Whether his opponents want to admit it or not, President Barack Obama has strong legal precedent to issue administrative relief to families living in the United States. Although the specifics of his executive action on immigration are unclear prior to any announcement, the legality of his actions is without question.
Executive actions are far more common than most people realize. For starters, they have been used for varying purposes by all but two presidents in the history of the United States of America.
Obama isn’t even the first president to use executive actions specifically to defer deportations for immigrants. The practice started with President Eisenhower and has been used by every president since then. But let’s focus on two in particular—Ronald Reagan and George H. W. Bush.
In 1986 Reagan signed the Immigration Reform and Control Act (IRCA), which gave up to 3 million undocumented immigrants a path to legalization under specific criteria. However, IRCA didn’t automatically extend to spouses and children, resulting in “split-eligibility families.”
Because Congress refused to do so, Reagan used administrative authority to blanket deferral of deportation (similar to how DACA does today) for children under 18 who were living in a two-parent household with both parents legalizing, or with a single parent who was legalizing.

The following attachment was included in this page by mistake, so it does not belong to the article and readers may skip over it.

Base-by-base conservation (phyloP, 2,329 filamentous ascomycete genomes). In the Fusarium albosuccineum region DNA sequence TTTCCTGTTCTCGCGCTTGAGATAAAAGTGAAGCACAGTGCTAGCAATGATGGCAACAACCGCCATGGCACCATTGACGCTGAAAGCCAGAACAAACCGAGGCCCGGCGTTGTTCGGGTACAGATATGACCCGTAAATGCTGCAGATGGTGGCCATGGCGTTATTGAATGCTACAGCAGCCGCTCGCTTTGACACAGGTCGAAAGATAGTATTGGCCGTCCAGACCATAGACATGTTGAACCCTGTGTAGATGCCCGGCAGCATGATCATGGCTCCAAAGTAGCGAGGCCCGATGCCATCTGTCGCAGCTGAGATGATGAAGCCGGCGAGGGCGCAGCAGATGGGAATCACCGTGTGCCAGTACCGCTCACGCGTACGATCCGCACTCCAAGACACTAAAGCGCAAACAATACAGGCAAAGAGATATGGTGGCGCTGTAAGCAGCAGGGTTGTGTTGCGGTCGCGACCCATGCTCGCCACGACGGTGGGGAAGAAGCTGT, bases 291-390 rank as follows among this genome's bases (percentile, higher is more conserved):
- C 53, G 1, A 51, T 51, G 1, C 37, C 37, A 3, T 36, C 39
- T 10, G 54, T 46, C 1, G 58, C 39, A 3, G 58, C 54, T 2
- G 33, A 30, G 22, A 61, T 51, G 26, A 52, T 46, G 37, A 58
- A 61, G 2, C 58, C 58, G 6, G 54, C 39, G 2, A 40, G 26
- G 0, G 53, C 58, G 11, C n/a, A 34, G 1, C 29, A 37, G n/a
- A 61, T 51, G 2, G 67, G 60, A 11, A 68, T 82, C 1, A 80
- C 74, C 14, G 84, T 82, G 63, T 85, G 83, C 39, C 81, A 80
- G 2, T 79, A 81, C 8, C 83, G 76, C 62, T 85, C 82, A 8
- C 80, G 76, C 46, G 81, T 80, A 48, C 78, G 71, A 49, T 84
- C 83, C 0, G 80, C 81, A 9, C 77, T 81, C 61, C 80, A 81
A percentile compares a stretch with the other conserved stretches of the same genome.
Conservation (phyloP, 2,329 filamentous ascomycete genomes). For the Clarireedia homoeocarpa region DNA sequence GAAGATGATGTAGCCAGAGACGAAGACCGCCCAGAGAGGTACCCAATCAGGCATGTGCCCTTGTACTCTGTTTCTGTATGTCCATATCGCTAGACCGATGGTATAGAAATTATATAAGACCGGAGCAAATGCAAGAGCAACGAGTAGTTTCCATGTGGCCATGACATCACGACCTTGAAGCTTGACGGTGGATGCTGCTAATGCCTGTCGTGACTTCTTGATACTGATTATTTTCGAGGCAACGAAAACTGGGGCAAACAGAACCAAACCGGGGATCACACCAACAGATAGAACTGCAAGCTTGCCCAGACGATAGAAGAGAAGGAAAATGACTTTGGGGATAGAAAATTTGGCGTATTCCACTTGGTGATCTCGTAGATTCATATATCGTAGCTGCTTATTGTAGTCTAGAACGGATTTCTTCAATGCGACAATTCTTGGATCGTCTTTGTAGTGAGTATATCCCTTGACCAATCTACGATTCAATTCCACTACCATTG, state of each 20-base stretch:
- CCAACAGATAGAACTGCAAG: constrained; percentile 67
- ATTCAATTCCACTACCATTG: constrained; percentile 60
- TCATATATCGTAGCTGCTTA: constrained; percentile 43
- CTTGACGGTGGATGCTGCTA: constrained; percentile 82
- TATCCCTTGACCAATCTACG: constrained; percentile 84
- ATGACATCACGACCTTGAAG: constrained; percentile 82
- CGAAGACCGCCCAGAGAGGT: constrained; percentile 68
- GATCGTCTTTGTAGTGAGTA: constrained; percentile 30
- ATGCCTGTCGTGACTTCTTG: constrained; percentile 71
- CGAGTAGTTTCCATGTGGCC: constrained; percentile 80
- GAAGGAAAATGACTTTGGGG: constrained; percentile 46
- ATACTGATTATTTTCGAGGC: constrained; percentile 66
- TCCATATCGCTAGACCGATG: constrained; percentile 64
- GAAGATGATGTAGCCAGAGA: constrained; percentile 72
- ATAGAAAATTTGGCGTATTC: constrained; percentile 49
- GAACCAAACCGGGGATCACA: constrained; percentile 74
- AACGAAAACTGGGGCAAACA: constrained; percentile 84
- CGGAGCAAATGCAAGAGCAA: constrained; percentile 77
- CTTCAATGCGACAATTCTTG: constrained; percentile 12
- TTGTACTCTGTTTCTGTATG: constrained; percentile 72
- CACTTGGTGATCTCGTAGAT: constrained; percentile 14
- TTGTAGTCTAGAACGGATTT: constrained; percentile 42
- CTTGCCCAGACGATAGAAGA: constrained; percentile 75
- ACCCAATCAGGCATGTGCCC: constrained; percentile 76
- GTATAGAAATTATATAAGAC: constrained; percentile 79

In 1990, President Bush Sr. followed up by issuing an executive action deferring deportation to spouses of IRCA recipients (again, because Congress refused to pass a bill), which protected more than 40 percent of the then-undocumented population.
In September, Long Island Wins published a video that succinctly explains how an executive action works, and what kind of actions can and can’t be taken, as granted by the Constitution of the United States. In it, UCLA Law professor Hiroshi Motomura explains that executive action is intended to fill a gap or address vagueness in existing laws.
DACA, or Deferred Action for Child Arrivals, falls perfectly into that realm.
Deferred action is a form of prosecutorial discretion, one practiced by law enforcement agencies throughout the United States. It’s the same practice that allows police officers to not issue a citation for every instance of jaywalking, or to allow drivers pulled over for traffic violations to get off with a warning.
But don’t take our word for it. More than 130 immigration lawyers said the same thing earlier this year. In a letter written to Obama prior to the elections, a group of legal experts outlined how and why Obama has wide legal authority to issue executive relief to repair our broken immigration system.
“As part of the administration’s legal team that ironed out the details of DACA, I can personally attest that we took pains to make sure the program meticulously satisfied every conceivable legal requirement,” said one of the letter’s authors, Stephen H. Legomsky, a professor at Washington University School of Law and a former U.S. Citizenship and Immigration Services (USCIS) Chief Counsel. “In this letter, 136 law professors who specialize in immigration reach the same conclusion and explain why similar programs would be equally lawful.”